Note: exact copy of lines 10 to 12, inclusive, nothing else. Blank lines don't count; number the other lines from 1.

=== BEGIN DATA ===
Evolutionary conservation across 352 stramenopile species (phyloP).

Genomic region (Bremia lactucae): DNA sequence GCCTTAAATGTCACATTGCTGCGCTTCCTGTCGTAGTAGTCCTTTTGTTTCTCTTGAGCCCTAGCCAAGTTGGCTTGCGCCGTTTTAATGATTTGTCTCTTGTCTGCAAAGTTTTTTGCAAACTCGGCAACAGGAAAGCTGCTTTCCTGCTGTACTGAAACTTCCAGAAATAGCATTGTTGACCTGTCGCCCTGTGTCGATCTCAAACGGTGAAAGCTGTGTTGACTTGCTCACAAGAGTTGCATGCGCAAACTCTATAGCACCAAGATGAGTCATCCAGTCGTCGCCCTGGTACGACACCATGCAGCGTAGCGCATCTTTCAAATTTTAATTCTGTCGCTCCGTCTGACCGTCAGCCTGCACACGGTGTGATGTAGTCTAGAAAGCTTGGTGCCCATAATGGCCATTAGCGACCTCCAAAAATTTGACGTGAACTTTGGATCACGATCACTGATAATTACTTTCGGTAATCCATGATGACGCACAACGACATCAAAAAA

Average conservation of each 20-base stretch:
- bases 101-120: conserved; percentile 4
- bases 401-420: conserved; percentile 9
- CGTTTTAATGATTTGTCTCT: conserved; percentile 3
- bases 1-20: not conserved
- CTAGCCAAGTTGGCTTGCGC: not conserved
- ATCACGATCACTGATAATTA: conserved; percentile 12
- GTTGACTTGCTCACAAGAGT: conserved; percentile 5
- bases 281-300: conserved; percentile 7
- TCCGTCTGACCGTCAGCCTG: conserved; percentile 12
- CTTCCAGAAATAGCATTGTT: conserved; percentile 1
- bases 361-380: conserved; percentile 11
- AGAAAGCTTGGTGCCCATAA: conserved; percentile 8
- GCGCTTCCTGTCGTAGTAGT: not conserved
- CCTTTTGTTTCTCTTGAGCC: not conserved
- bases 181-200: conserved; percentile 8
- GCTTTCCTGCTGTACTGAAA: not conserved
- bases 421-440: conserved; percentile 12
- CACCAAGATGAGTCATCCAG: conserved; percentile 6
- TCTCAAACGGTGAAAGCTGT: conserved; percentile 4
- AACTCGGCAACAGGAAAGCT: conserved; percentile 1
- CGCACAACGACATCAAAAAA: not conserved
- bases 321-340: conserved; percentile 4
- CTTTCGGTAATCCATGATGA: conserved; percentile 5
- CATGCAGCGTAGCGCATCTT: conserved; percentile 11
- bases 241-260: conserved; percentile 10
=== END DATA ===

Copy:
- GTTGACTTGCTCACAAGAGT: conserved; percentile 5
- bases 281-300: conserved; percentile 7
- TCCGTCTGACCGTCAGCCTG: conserved; percentile 12